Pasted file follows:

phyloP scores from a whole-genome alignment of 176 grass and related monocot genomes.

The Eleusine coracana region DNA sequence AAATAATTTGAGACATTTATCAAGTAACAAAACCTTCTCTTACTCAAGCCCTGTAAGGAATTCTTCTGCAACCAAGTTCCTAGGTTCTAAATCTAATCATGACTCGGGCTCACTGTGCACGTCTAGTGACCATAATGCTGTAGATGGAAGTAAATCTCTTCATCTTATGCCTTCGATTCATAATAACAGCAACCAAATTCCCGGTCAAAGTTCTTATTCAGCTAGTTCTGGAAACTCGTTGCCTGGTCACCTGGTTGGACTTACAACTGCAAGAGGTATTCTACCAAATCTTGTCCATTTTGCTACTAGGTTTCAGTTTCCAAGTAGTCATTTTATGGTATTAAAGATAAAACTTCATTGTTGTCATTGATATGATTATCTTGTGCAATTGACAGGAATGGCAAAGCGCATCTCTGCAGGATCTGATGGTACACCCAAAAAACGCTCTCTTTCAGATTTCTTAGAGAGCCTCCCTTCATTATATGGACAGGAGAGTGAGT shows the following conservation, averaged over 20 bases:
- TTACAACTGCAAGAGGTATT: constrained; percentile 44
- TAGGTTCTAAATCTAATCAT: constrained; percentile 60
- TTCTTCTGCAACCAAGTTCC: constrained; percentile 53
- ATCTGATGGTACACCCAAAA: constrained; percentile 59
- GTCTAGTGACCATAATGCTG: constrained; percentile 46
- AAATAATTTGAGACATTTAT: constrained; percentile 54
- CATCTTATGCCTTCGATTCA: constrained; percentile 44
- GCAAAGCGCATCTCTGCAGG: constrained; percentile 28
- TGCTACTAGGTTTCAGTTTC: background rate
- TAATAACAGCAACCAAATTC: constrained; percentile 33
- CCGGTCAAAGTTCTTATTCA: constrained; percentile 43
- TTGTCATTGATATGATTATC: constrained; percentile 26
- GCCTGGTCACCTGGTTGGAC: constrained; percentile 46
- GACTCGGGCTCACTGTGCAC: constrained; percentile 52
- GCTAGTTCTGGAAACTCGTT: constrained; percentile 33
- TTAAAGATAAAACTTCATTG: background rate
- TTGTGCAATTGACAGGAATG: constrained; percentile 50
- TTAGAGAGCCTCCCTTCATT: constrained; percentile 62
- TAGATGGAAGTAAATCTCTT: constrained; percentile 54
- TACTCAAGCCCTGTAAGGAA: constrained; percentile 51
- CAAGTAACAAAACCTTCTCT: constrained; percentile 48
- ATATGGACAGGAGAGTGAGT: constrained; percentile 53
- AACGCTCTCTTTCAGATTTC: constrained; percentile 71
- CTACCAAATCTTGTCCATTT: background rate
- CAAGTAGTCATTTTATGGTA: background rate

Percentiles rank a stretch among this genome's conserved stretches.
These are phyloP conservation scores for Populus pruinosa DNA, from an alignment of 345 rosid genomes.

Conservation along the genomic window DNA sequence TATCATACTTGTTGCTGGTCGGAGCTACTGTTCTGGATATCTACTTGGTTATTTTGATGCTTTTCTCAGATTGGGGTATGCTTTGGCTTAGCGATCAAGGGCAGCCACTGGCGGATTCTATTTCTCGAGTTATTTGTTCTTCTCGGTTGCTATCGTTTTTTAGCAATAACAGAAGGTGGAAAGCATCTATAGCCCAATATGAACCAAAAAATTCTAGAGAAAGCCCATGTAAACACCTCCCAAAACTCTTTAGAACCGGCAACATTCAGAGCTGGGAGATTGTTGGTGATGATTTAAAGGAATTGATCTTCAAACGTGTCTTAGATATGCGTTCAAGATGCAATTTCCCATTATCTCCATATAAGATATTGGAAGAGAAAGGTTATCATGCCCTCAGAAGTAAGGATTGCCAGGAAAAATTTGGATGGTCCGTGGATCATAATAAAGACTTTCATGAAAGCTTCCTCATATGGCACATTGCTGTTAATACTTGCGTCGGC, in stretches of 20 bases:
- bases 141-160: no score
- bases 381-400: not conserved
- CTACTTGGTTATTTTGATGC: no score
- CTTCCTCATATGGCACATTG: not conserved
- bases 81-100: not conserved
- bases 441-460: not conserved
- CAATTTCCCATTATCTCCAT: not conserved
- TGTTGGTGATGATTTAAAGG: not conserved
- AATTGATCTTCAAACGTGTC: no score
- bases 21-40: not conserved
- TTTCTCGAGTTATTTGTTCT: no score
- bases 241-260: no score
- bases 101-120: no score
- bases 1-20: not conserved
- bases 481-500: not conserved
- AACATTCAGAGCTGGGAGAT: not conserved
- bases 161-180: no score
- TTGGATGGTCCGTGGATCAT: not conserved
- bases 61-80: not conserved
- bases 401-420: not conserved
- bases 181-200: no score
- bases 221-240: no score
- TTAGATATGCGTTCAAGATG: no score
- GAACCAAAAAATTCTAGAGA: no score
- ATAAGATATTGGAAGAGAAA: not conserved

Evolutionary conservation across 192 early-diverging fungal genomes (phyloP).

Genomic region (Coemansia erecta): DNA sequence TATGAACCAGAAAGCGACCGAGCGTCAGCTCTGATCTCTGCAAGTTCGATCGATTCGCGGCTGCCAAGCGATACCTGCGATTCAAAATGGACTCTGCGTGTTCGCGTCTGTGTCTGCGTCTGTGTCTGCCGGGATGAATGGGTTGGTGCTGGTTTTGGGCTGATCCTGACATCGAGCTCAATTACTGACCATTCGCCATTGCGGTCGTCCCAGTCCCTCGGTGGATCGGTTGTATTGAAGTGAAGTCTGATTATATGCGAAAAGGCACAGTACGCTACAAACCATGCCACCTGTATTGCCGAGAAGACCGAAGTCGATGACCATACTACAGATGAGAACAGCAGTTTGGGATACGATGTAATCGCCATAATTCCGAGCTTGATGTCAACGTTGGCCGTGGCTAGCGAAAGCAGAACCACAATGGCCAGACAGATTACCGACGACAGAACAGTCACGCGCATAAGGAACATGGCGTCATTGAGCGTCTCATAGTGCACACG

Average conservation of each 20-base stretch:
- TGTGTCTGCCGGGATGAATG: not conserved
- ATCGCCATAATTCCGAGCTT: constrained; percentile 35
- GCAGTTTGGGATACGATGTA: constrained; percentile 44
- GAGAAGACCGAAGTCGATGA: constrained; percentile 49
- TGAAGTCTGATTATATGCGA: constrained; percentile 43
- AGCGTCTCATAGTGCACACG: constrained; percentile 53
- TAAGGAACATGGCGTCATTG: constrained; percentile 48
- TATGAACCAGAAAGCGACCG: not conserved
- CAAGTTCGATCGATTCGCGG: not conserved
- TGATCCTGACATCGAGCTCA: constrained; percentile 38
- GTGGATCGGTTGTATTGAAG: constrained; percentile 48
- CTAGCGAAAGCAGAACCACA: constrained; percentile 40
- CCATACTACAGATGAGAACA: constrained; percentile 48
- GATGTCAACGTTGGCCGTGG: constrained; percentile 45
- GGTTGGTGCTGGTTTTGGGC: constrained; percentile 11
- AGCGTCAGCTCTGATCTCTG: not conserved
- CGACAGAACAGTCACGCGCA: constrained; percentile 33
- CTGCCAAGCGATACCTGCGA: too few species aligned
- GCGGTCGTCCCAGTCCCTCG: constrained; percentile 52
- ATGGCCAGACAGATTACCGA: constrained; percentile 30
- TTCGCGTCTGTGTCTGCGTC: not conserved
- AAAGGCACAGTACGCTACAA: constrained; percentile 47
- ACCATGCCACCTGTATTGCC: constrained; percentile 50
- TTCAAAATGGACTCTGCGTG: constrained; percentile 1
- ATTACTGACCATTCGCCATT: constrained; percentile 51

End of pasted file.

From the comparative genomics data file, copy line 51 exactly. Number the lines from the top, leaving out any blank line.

- bases 181-200: no score